That’s a no-no. It jammed up.
To be fair, I wasn’t following the rules, so it’s human error, not bad design, but it’s something to remember as you begin to use your own Mockmill! No interrupting the grind! This is the same, from what I understand, with a few other mills. The Nutrimill may be the only one that allows grains to be poured in while off.
The positive spin, of course, is that accessibility I mentioned above – I could pour all the popcorn back out the top, open the mill up, clean out the two stones in about 5 seconds, and put it all back together again. Annoying, but not gray-hair-inducing like that other mill.
The Mockmill may also jam if you put something too oily or too wet through it, and the stones “glaze” up. This isn’t a drawback but rather an advantage, since it’s easy to clean out to be like new. With other mills, if you mill the wrong food, you might have killed your (expensive) mill.
Can’t Use Tall Bowls
Because the Mockmill grinds grain directly into your bowl and must be a top-to-bottom operation, the spout where the flour comes out is too low for something tall like a KitchenAid stand mixer bowl. To mill directly into my KitchenAid bowl, which I do tend to use a lot for baking, I have to pull the mill to the front of my counter and hold the bowl manually (not efficient!). Even though it only takes a minute or two for a whole recipe, I’m an impatient multitasker. I could sometimes prop the bowl under the spout, but it’s a risk that it slides sideways and spills everywhere.
If you are lucky enough to have a higher portion of your counter, like a bar/peninsula with counter underneath, you’re golden. That’s the home for your Mockmill!
The Mockmill does fit an average glass dish underneath, like this large Pyrex version many of us probably have. And if you bake most of all with your KitchenAid and don’t want another large appliance around, Mockmill does have an attachment! I have one to try but honestly haven’t gotten it out of the box yet. #lifeasmom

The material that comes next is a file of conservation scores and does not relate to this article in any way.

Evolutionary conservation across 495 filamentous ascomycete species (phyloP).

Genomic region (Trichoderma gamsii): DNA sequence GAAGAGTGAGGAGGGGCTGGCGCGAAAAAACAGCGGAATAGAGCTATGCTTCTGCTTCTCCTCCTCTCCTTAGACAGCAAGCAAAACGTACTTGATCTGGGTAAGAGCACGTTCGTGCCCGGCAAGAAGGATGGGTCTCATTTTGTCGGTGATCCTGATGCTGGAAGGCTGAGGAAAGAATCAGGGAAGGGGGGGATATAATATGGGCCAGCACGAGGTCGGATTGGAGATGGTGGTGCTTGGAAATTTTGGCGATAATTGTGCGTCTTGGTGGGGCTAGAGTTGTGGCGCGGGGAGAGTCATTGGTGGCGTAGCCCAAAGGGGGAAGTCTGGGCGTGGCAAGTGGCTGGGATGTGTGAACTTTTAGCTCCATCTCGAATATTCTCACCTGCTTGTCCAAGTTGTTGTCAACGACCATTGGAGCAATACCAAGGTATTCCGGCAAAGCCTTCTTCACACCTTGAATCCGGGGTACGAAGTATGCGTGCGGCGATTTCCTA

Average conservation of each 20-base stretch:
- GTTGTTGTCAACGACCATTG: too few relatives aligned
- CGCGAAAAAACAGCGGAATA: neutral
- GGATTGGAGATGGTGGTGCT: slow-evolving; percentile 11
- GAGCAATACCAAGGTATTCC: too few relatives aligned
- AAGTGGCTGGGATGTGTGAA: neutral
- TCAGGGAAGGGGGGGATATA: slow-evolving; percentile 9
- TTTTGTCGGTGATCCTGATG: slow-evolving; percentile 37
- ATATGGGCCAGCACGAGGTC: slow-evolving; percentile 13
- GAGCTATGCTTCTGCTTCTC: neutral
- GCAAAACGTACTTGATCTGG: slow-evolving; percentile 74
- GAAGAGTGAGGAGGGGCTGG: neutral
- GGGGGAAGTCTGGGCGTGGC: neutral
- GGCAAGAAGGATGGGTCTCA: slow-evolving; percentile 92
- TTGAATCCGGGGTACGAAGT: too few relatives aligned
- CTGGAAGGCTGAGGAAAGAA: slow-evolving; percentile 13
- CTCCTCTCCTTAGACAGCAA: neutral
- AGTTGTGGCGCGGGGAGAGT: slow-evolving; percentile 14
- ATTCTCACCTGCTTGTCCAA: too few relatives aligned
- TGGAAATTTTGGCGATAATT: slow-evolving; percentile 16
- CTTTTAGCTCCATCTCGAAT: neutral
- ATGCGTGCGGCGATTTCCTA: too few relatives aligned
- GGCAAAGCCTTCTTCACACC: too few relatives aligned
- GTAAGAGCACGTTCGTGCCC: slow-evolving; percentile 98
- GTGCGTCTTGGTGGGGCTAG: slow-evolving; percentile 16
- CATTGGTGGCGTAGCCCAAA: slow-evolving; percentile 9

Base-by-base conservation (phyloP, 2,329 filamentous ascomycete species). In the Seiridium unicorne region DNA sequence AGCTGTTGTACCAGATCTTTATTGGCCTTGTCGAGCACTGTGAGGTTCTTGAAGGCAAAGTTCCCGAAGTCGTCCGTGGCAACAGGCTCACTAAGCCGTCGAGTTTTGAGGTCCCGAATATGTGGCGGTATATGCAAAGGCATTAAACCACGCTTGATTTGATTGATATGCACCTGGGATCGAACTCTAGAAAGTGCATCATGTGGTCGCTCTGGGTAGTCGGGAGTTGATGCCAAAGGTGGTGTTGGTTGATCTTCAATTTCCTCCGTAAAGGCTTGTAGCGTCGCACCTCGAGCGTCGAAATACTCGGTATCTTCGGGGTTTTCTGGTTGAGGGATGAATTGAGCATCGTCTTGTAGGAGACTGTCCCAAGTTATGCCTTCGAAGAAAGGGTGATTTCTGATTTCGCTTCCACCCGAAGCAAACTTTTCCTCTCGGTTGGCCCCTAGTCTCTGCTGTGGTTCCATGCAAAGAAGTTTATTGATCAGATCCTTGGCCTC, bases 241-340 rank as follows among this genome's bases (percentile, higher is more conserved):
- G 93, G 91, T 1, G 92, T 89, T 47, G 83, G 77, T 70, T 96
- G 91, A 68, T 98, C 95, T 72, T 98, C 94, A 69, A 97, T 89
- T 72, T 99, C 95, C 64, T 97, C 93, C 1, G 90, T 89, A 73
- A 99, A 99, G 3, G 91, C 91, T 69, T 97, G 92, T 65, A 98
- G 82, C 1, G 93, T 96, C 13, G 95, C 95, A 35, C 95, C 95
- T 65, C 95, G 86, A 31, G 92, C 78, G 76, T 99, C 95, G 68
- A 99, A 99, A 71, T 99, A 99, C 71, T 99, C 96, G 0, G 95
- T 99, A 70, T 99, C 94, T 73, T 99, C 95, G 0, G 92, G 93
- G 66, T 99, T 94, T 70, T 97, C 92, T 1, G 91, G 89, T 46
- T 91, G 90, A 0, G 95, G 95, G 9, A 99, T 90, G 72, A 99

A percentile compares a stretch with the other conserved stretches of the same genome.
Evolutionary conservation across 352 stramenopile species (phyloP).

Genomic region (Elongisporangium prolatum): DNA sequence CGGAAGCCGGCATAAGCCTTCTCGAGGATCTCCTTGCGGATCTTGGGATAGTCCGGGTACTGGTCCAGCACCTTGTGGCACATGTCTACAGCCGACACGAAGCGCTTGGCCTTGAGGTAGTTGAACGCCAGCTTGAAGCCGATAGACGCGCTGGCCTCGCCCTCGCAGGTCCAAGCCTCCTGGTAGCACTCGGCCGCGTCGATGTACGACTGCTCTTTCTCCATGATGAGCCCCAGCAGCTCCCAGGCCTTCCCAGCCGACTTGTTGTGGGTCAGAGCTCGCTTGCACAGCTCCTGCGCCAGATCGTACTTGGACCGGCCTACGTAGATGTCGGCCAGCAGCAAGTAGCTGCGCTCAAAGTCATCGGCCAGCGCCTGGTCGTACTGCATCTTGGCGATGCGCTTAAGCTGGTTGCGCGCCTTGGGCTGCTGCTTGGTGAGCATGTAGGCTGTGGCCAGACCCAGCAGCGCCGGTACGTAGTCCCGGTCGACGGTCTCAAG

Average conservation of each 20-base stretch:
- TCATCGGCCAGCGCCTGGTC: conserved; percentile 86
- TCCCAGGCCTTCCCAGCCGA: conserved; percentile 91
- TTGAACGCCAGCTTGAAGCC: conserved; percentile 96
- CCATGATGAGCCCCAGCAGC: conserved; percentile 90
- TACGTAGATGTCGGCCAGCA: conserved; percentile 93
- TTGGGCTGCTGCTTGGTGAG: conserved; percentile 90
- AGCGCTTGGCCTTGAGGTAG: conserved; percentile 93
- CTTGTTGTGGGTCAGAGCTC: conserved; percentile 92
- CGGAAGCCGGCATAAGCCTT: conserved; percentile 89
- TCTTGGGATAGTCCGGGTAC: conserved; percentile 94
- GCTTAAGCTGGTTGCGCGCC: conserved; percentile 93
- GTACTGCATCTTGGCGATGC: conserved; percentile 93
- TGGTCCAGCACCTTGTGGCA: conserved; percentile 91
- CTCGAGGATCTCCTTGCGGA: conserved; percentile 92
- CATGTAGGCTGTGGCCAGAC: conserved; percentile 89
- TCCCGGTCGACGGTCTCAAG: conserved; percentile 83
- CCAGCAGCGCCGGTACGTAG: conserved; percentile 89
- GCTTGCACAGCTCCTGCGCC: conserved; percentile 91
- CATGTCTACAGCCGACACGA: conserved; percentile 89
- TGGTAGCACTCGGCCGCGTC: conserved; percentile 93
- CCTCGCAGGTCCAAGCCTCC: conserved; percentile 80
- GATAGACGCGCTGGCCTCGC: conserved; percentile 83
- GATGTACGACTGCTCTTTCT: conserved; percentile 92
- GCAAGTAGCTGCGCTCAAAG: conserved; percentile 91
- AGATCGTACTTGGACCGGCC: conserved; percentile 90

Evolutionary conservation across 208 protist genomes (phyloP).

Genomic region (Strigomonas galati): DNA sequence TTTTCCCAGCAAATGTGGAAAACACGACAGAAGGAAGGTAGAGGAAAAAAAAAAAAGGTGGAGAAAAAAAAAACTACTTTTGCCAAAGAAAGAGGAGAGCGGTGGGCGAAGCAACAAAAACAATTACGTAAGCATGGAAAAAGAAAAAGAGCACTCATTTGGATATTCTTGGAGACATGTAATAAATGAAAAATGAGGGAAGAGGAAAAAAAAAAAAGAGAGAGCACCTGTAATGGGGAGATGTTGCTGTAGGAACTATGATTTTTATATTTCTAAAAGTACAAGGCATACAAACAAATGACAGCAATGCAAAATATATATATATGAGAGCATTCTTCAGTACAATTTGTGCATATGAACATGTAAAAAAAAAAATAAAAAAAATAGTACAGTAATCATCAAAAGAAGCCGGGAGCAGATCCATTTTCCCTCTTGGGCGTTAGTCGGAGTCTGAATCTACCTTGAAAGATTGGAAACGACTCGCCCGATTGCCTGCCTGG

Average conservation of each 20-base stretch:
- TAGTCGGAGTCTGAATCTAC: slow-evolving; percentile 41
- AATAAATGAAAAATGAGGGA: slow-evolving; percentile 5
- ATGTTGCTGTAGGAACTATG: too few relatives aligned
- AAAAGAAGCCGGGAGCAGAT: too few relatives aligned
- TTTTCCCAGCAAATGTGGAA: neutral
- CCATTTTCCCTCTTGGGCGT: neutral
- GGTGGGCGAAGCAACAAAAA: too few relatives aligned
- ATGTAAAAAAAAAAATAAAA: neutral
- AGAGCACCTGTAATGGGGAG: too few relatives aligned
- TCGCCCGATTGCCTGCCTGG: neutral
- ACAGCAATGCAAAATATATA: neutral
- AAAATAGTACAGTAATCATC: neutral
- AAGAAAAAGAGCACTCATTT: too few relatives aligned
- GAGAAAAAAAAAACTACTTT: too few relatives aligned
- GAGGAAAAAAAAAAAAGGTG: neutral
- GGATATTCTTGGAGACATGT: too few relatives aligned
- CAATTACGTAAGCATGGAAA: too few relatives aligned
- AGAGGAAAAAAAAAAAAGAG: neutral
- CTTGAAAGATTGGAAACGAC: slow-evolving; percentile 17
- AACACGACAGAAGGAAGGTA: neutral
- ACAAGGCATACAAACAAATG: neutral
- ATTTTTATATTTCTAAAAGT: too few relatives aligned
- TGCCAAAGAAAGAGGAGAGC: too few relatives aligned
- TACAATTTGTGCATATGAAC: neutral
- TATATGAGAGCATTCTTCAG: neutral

Learning Curve: Calibration
The Mockmill is very interesting, in that although it has numbers 1-10 on the lever that determines how finely the flour is ground, #1 isn’t always “perfect finely ground.” Why? The Mockmill actually has about 30 “positions” that the lever can rest in, from super fine to very coarse (cracked grain).
You can loosen the level and ratchet it around to obtain all the 30 positions, but it also means that there’s a learning curve to figure out where “finely ground” is, exactly. It took me a few tries, but once I read this clear explanation of how to do it, it was easy to figure out. Am I the only one who doesn’t always like to read directions though?
I guess because the range of grind level is vast, with more options than most grain mills (and ultimately easy to adjust), this probably should be in the advantages list, shouldn’t it?
Is It Loud?
Well, yes. Grain milling doesn’t really have a “quiet” setting like new dishwashers do – the insulation that would take would remove the whole “aesthetics” thing from above!
But I told a funny story in my Nutrimill review about my mom wondering if I’d hopped on a jet plane when I tried milling grain while on the phone with her. I did that again with the Mockmill, and no funny questions. So either it’s a bit better (I think it is) or she’s just used to my weird, real food antics by now!
Should You Buy a Mockmill Grain Mill?
You’ve heard my thoughts on the Mockmill. I’m a fan! (Anyone want to buy a used Nutrimill that still works in spite of an unfortunate run-in with a chickpea? Ahem…)
If you have wanted to get into baking more, whether gluten-free, whole wheat or einkorn, or if you are already an avid baker and can’t wait to maximize your nutrition with freshly milled grains, (not to mention saving money and having an easier time storing your grains!), then you definitely want a grain mill. If you’re going to be milling grains, it might as well be the best you can afford – and this is definitely it, in my book.
But you’ll want to consider your own criteria:
- space on the counter (or in storage)
- whether you like the built-in bowl idea or using your own
- scope out other mills (there are more beyond the Nutrimill and Mockmill; those are just the two I had experience with)
- your tolerance for slightly not-as-finely ground flour
Get the best price on your Mockmill direct from the company right HERE. But of course, check prices on Amazon if you like. I can’t wait to hear what you think!